Last week, European Parliament Vice-President Pina Picierno floated the idea of imposing EU restrictions against the artist.

The move would be a first for the bloc, as no European citizen has ever been sanctioned in connection with the war. However, according to Miguel Mota Delgado, a law researcher at Florence’s European University Institute, “the sanctioning of EU citizens is not prohibited by the text of the relevant provisions of EU law, and in the context of the response to the invasion of Ukraine, it is even expressly foreseen.” This could mirror the case of British propagandist Graham Phillips, who was hit with punitive measures by the UK government in 2022 due to his activities in the Russian-occupied territories of Ukraine.

​​"Since 2020, the European Parliament has established two special commissions on foreign interference in which Russian activities have been investigated and recognised, often based on the financing of influencers and well-known figures in Europe to spread the Kremlin's fake news,” said Picierno, as quoted by Italian news agency Ansa.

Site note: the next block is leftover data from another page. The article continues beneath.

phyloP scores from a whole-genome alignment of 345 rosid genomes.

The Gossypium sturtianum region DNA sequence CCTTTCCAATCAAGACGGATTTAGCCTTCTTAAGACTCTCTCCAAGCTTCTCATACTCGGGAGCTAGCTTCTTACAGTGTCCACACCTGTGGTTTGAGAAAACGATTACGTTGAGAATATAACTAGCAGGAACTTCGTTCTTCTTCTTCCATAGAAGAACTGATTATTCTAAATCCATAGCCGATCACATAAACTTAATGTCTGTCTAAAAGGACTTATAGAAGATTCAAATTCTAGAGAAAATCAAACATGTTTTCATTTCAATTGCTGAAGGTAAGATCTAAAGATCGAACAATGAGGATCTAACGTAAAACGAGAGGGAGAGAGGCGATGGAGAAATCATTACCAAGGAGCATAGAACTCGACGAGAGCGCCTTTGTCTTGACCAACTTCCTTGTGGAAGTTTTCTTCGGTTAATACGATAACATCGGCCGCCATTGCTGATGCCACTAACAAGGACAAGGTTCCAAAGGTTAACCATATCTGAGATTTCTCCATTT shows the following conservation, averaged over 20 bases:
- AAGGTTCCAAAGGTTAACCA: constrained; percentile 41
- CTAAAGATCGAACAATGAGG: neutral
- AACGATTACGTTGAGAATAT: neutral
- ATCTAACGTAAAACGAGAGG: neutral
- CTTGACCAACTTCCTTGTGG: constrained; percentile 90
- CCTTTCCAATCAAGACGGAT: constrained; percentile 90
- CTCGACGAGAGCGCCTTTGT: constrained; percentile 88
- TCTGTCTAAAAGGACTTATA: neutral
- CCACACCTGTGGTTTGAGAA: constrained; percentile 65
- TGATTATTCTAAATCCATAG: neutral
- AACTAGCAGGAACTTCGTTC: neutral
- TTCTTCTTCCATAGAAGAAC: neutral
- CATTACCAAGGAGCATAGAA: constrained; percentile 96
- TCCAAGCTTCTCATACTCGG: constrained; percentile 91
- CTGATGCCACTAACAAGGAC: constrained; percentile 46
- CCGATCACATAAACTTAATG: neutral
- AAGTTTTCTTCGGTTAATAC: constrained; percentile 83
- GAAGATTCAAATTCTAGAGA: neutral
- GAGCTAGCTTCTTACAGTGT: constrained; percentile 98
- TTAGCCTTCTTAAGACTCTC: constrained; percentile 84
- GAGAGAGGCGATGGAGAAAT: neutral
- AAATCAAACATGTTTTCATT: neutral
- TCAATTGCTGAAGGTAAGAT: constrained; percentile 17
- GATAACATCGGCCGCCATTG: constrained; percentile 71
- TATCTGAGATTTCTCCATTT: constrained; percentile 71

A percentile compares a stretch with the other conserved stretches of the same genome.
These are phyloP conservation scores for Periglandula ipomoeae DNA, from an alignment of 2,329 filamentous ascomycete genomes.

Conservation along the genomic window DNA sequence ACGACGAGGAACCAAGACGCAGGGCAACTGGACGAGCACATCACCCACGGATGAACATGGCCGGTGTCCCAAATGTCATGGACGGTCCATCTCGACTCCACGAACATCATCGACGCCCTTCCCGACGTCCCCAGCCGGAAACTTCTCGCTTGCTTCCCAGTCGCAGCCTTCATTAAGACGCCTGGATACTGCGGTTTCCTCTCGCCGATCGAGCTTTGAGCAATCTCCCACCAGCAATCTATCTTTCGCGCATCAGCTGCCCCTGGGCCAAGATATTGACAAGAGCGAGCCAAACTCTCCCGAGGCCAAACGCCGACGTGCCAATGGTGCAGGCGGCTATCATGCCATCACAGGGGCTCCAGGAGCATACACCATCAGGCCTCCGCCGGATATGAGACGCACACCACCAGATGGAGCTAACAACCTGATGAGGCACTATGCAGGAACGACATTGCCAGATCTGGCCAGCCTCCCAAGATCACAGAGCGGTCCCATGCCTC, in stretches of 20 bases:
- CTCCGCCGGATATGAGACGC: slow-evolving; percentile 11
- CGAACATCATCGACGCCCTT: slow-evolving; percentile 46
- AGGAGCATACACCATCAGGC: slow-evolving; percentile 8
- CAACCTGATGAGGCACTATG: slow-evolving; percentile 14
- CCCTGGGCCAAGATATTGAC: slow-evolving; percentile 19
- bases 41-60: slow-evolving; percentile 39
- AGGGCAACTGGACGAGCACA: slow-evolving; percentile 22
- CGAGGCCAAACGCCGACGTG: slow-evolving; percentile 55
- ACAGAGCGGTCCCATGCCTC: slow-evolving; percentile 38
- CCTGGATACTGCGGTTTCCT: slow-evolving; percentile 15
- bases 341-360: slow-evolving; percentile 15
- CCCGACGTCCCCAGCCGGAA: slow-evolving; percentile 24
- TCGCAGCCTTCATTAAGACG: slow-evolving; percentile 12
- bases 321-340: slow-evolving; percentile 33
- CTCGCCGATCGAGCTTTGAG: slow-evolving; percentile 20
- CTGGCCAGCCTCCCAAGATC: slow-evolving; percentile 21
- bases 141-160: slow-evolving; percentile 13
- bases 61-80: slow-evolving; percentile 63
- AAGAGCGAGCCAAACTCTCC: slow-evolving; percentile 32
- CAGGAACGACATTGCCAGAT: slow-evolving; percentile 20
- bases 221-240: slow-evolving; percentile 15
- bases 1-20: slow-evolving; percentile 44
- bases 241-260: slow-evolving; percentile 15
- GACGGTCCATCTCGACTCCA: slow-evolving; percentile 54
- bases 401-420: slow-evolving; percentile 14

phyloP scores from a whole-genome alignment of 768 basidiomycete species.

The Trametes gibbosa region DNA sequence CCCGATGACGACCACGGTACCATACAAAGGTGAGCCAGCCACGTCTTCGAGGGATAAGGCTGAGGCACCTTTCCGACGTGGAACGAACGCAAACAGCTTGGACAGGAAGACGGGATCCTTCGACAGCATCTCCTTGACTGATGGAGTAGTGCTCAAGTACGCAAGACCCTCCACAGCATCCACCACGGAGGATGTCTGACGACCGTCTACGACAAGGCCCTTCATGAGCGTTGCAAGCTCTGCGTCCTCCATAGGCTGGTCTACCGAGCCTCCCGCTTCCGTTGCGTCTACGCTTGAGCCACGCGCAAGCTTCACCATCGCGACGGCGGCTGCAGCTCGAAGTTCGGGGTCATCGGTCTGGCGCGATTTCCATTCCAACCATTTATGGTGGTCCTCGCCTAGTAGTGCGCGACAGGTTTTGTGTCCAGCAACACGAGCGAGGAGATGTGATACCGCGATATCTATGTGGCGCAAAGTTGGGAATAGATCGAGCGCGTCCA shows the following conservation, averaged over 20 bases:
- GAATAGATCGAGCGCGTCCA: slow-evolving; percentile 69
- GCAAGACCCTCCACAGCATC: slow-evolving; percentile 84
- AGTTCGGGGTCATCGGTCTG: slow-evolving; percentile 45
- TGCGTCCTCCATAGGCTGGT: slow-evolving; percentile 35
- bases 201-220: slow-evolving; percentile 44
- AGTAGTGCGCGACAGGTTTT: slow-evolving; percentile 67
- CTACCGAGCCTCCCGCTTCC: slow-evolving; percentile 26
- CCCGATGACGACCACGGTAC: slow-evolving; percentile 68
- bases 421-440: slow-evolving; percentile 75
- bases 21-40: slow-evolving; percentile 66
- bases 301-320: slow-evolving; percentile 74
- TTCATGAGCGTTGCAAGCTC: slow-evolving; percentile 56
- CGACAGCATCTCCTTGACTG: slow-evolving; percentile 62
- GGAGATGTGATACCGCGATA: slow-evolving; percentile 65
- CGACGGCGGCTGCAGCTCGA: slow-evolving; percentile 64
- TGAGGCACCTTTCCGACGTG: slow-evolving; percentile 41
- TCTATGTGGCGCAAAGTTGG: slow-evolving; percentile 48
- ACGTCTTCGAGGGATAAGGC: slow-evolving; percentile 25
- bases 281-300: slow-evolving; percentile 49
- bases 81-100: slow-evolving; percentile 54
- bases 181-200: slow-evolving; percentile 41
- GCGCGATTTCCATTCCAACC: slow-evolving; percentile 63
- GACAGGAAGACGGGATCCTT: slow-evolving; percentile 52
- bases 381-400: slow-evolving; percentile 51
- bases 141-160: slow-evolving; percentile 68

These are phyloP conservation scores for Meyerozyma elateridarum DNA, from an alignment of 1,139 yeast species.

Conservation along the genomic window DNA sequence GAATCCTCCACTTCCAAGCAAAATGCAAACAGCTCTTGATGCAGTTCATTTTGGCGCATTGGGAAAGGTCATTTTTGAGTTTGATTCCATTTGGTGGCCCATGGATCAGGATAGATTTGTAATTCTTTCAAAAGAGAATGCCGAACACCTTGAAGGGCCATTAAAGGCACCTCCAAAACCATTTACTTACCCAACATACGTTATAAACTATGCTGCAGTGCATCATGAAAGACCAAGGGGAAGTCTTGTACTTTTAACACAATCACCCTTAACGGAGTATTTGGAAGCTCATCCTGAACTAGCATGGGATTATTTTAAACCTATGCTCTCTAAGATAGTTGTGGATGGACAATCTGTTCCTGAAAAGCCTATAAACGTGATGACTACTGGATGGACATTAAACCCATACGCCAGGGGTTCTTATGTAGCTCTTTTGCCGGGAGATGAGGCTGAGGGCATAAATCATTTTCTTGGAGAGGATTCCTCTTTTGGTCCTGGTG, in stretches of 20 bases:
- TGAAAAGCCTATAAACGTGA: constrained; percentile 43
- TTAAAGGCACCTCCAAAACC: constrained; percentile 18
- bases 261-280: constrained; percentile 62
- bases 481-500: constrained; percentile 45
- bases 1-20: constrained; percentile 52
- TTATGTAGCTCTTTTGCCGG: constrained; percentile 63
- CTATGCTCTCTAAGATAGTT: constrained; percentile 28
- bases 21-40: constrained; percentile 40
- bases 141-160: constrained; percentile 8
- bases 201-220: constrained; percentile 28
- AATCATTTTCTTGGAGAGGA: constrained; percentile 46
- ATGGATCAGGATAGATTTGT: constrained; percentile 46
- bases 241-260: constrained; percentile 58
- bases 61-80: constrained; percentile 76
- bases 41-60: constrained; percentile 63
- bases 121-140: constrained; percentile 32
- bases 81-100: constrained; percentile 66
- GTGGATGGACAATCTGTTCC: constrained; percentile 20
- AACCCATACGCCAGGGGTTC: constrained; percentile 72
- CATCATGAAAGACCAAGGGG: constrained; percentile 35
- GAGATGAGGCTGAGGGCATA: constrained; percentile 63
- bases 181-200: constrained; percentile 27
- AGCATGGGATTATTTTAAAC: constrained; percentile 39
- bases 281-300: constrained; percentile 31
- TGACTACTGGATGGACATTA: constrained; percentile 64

"The request to sanction Jorit has nothing to do with a witch hunt, but concerns the evidence that Ciro Cerullo's professional endeavours are at the service of the Kremlin and its propaganda.”

Meanwhile, Italian President Sergio Mattarella released a statement on March 8 seemingly addressing the controversy: “Dictatorships try in every way to promote a state art and culture, nothing more than a bogus totalitarian art and culture, which rewards regime’s advocates and punishes and represses authentic artists.”